The present of social media monitoring
The dust is settling on yesterday’s Monitoring Social Media conference #msm09, so after many insightful and intellectual speakers it is time to ponder on what social media monitoring offers us now and where it can grow in the future.
The value of social media lies in people, as consumers help to shape or influence reputation it’s clear that media has already changed. While conversations occur around products or brands the key is knowing where these are happening, your role in them and which conversations you should be involved in. This is the value of listening, what issues matter to your customers and what drives that passion on particular subjects.
A great quote from yesterday was “Social media is word of mouth on crack” (I believe original credit for this goes to Scott Seaborn), and if you’re not sure what that means just ask Domino’s Pizza. It can work both ways though, as smart brands will use social media to involve and cultivate a fan base as well as to identify risks and improve their products.
While the case for listening may be strong, the case against such monitoring tools was also a point of discussion with Asi Sharabi’s controversial blog post inspiring a lively panel debate. No solution (right now anyway) is perfect and the current limitations in technology are important to discuss, along with the many strengths and benefits. All this can only be advantageous as we move forward and the social media monitoring industry matures. Social media is fundamentally changing the way we do business, while change can often be a challenge, the social Web is here now for the long term and the sooner we can integrate it into our business intelligence solutions the sooner we can all profit from it.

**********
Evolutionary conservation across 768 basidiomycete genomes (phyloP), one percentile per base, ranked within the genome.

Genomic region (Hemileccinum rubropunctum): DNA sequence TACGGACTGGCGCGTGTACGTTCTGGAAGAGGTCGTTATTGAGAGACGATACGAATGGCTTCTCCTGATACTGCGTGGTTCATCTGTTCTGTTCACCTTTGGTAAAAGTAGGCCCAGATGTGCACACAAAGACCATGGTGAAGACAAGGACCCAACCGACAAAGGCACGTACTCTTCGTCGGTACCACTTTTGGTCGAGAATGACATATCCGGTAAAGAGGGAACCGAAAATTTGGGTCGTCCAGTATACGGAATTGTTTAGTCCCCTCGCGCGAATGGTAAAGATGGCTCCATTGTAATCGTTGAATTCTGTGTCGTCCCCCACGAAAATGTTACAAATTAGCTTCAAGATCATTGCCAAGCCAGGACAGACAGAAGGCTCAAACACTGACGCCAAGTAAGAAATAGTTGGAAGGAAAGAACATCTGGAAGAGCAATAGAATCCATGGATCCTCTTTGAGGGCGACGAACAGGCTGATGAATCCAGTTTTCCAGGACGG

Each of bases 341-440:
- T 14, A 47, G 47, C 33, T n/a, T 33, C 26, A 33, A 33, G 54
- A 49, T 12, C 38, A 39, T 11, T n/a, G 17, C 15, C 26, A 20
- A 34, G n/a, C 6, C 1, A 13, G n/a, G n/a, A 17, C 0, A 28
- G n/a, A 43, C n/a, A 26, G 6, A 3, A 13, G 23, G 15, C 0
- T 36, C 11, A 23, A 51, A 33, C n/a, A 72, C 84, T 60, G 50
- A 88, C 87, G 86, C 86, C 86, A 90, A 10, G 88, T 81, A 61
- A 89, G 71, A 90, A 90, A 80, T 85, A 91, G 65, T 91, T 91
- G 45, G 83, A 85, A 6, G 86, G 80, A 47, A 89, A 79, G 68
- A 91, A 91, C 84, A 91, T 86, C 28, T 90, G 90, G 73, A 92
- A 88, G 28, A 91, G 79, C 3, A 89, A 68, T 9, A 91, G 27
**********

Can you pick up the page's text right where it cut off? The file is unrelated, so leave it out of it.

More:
MSM09 has already sparked a spirited conversation here at Moreover Towers, as we look to continue growing and innovating in the space, we’d love to hear from you if you attended the event or have any words of wisdom on the subject, if so drop us a line in the comments below!
November 18, 2009 Leave a Comment